1050 m. |
Translation: Hill of the rowan
Pronuncation: byn a choerin
The two hills closest to our cottage had to be climbed this holiday. Beinn Teallach having the reputation of being a rather dull hill and Beinn a’Chaorainn being renowned for featuring nice cornices in winter and for carrying with it a longish dispute as to which of its summits really is the highest one.
As the books propose, we started out from the A86 at the parking close to the bridge over Roughburn. We walked up the forrest road, turned left at a junction and left the road at a firebreak. From here onwards the terrain was very boggy until we reached the stile which straddles the fence separating the plantation from the open hillside. From the stile we followed the footpath that first contours around Meall Clachaig and then gradually gains height until it peters out on the easy south-western slopes of Beinn a’Chaorainn. The wind picked up when we reached an altitude of about 900m so we had to put on our raingear.
Soon after we reached the cloud base we also reached the main ridge of the hill somewhere between the south top and the central summit of the hill. The cornices which form at the rim of the eastern corries in winter were still very much present. Soon we reached the central summit of the hill. We touched the cairn and carried on. Visibility was very modest and as soon as we reached the north top we headed north-west to the bealach between the two hills. When we dropped below the clouds we sat down at a reasonably sheltered place, ate our sandwiches and drank some hot tea. Then we headed down to the bealach and the massive cairn which sits on it.
At the cairn Alex decided to call it a day and to walk back on the path along the Allt a’Chaorainn. Frank and I crossed the bealach and started the ascent of the steep eastern side of Tom Mòr. Once on the ridge we picked up a track of sorts and climbed steadily over rocky knolls to a cairn. There, in thick clouds and with a strong wind blowing, some chocolate was devoured and we congratulated one another on having reached the summit of the lowest munro. But, to our great surprise, we soon found out that this summit party had indeed been premature. After one more minute of walking we saw another bump in the ridge which was two or three metres higher and which carried another, more massive cairn. Of course we also touched this one and then headed down the very easy southern grass slopes of Beinn Teallach.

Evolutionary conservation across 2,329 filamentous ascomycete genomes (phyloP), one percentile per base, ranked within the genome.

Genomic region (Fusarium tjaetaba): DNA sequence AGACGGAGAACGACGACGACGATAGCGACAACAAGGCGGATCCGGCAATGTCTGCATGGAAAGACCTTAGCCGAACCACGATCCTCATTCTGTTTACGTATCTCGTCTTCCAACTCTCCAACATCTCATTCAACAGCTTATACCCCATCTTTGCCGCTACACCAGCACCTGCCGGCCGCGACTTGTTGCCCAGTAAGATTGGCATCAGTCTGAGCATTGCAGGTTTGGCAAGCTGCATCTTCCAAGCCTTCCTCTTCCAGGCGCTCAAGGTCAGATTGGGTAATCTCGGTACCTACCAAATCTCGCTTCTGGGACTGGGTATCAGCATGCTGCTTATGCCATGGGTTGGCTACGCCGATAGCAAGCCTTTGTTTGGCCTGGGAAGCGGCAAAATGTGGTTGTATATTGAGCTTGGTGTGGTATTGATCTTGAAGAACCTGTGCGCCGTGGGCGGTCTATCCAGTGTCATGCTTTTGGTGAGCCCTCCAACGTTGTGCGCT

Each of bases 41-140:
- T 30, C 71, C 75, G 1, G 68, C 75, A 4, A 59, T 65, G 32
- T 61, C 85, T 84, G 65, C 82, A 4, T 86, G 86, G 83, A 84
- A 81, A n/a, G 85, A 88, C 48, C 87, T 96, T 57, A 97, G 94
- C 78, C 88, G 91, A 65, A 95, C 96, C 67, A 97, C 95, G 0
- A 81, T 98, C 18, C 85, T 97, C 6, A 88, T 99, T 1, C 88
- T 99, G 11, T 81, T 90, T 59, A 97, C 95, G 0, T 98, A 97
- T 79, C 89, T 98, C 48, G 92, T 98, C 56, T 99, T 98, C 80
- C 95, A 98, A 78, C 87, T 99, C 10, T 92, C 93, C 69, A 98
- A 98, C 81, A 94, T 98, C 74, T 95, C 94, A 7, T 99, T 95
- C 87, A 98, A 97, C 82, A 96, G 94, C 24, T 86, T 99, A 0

After another thirty minutes of walking over increasingly wet grassy terrain we reached the path beside the Allt a`Chaorainn. From there we followed this obvious way to the flat ground between two forrest plantations. There we crossed the Allt a’Chaorainn, headed towards the forrest and picked up the track which within ten muinutes took us to the fire break where we had started the walk. From there we strolled back to the A86 and our car. Alex had reached the road 10 or 15 minutes before us. We took off our gear, had a look at Roughburn and drove home.
A good tramp, in acceptable weather. Both Beinn a’Chaorainn and Beinn Teallach had given us enough interesting things to see. Certainly not a hike you would call dull!!
Description These two mountains rise to the north of the Laggan Dam on opposite sides of the glen of the Allt a' Chaorainn. Beinn a' Chaorainn is the finer of the two, rising above the forest on the north side of Loch Laggan reservoir It has three tops of almost equal height on its long north-south ridge, and the east face forms a line of rocky corries above the Allt na h-Uamha. Beinn Teallach is not nearly so distinctive, and although it has some crags on its east face, the other sides of the hill are featureless, and it looks quite uninteresting in views from Glen Spean.Start from Roughburn beside the A86 in Glen Spean and follow the track north-west to a junction, then west for a further 200 metres to a firebreak. Go north along it onto the open hillside and climb north-east to the summit ridge of Beinn a' Chaorainn. Traverse the three tops and beyond the north one descend north-west to the col at the head of the Allt a' Chaorainn. From there climb south-west up a ridge to the flat summit of Beinn Teallach. Descend south down wide grassy slopes to reach a path on the west side of the Allt a' Chaorainn and cross this stream lower down to rejoin the track leading to Roughburn.